The Japanese government has refrained from meddling in the management of power utility Tokyo Electric Power Company, TEPCO, even though it has been the company's primary shareholder for a year.
The company was left to itself to deal with the damaged Daiichi nuclear plant in Fukushima and the compensation payments for the losses incurred on account of the radioactive contamination in the region. This lax attitude now haunts the government, which has had to admit that contaminated groundwater under the plant has been leaking into the Pacific for two years now.
And it has been no small amount - according to the latest estimates, around 300 tons of water have been flowing into the ocean every day. According to media reports, that is enough water to fill an Olympic-size swimming pool in around a week.
A research group from the Institute for Industrial Sciences at the University of Tokyo has recently published findings on the consequences this has had on the seabed off the Fukushima coast. Japanese media has quoted Dr. Blair Thornton, head of the research group, as saying: "We have detected over 20 spots around Fukushima Daiichi nuclear plant with levels of radiation five to ten times higher than the surrounding areas, with diameters ranging from tens to hundreds of meters."
Too much to handle
After the worst nuclear disaster since Chernobyl, the Japanese government gave the utilities operator two contradictory directives: One, that TEPCO should bear all the costs resulting from the nuclear catastrophe, as the company had not been properly prepared for the tsunami; and second, that the company get back to making money as quickly as possible by introducing cost-saving measures and restructuring so it could repay state aid that it received.'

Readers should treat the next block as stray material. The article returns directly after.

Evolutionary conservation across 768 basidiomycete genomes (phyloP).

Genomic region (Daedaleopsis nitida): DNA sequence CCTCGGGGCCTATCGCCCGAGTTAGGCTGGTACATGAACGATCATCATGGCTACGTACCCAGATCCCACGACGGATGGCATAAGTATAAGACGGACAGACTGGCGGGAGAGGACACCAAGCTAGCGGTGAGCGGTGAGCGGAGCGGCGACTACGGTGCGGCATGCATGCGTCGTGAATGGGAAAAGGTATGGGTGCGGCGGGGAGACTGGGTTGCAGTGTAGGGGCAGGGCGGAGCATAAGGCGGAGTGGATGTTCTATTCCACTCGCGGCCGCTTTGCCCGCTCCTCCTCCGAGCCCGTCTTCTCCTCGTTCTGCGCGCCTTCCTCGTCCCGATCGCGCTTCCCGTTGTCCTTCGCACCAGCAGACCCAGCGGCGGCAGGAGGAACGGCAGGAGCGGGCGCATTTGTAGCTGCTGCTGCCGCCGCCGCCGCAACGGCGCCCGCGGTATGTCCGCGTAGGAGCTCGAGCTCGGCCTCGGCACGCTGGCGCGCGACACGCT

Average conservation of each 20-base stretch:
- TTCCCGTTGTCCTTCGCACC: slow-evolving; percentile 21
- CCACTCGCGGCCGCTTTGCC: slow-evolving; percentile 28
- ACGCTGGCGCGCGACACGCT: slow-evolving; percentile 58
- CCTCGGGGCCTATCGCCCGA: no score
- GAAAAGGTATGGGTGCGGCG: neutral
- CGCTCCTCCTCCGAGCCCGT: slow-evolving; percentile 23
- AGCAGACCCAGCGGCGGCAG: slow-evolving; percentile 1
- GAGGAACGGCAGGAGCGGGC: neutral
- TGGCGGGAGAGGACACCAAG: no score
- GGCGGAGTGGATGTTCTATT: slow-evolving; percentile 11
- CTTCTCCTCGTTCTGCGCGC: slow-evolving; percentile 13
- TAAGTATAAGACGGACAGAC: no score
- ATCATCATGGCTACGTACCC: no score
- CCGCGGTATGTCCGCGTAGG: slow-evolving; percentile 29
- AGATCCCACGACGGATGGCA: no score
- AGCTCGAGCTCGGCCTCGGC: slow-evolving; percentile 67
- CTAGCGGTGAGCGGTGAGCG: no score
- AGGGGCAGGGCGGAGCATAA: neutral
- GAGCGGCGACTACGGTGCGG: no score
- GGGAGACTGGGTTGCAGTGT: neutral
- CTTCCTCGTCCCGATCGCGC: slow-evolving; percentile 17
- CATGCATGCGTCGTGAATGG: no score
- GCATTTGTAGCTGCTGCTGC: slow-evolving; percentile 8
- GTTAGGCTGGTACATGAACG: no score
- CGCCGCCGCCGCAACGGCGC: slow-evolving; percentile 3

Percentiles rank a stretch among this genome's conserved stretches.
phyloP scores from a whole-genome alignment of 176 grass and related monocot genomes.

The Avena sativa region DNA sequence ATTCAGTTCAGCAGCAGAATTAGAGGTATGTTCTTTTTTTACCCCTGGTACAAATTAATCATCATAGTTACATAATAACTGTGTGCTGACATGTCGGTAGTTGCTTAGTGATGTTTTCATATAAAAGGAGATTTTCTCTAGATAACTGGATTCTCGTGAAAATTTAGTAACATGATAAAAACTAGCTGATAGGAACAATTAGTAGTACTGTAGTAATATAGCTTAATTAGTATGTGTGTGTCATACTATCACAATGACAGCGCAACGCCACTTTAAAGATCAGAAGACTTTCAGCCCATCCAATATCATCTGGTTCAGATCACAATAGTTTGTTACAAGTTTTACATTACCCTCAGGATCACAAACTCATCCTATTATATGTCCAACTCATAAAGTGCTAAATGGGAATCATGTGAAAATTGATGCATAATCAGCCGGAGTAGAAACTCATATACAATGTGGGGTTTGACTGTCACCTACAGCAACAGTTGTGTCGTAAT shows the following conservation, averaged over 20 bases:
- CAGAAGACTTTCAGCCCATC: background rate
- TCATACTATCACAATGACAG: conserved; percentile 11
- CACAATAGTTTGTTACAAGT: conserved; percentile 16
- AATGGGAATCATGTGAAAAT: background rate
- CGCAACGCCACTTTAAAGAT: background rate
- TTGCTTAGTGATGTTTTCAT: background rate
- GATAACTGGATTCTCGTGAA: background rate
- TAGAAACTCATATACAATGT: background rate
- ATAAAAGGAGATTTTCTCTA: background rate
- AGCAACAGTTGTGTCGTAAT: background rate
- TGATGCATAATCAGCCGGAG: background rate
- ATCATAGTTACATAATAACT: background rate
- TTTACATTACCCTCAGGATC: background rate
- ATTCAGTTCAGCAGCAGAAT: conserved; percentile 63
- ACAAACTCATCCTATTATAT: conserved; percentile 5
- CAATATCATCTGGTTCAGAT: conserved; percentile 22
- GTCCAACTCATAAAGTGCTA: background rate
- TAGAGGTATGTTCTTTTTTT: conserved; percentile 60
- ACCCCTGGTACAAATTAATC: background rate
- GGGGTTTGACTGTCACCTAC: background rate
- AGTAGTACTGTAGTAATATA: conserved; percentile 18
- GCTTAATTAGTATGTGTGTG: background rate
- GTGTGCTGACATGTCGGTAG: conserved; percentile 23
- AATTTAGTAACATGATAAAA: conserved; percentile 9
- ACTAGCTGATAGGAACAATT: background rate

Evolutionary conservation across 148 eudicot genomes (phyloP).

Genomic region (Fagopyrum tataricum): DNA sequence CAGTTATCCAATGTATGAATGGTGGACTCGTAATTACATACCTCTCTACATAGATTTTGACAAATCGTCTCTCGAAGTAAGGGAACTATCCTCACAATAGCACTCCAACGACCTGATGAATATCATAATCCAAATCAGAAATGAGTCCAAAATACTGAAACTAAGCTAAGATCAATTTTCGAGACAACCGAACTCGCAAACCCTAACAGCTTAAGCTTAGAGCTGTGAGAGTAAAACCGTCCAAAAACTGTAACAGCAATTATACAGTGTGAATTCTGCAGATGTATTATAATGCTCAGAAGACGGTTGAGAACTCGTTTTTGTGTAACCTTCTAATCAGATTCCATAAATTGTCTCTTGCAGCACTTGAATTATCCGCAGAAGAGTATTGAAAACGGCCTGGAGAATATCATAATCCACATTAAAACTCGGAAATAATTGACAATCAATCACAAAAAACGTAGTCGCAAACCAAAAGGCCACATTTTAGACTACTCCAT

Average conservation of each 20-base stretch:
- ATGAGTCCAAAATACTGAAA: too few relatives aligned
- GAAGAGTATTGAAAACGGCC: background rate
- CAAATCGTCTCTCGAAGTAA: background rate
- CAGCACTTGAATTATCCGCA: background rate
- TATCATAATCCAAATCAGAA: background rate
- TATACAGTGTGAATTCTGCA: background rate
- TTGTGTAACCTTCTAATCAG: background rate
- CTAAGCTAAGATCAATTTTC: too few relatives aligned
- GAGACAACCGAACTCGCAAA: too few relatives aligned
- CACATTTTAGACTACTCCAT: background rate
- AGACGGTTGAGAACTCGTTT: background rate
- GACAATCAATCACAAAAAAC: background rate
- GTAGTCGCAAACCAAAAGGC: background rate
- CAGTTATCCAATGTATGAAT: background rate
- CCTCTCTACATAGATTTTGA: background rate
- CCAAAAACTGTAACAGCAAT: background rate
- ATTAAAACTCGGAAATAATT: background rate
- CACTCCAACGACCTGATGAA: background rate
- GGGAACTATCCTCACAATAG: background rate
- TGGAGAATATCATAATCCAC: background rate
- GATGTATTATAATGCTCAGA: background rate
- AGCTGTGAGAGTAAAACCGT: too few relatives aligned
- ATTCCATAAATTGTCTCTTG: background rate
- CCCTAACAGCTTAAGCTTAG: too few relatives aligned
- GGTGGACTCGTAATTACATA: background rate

In reality, TEPCO will never be able to foot the bill of the Daiichi disaster alone; earlier this year, TEPCO chairman Kazuhiko Shimokobe warned of an impending insolvency should the state fail to pitch in. The cost of dismantling the damaged reactors was initially estimated to be over 10 billion US dollars. TEPCO has already spent 3 billion dollars and expects to pay five times that for clean-up. That means the company would need needs 10.6 billion dollars of fresh capital by March, 2014.
To put it plainly, TEPCO does not have enough money to cover all of these costs. And the recent reports of the extent of the radioactive leakage have appeared to have led the Japanese government to accept that. Prime Minister Shinzo Abe has ordered the Ministry of Economy, Trade and Economy to support the company in its efforts to contain and clean up the radioactive water.
Now, tax payers' money will be used to help - something to the tune of 400 million US dollars as a first tranche. TEPCO will use that money to build an underground wall of frozen soil to isolate the groundwater and prevent seepage using a technology that has never before been tested. And it will be a pricey endeavor - it will consume large amounts of electricity over the years and thus be quite expensive to maintain.
The financial intervention of the government has sparked fresh doubts about the company's ability to clean up the site of the stricken nuclear plant. Critics point to the collapse of reactor cooling systems early this year, which was caused by an electric short-circuit triggered by a rat.
The groundwater leakage could also be a reflection of the company's incompetence; the construction of a new underground barrier made groundwater levels rise. "These leakages are out of our control," according to TEPCO General Manager Masayuki Ono.
The quantity of the contaminated water is rising fast. In the end, the only solution could be to release the water into the Pacific Ocean. "The situation lies outside TEPCO's capabilities," said critic and former nuclear engineer Masashi Goto, adding that while the company was doing all in its power, the simply were no perfect solutions.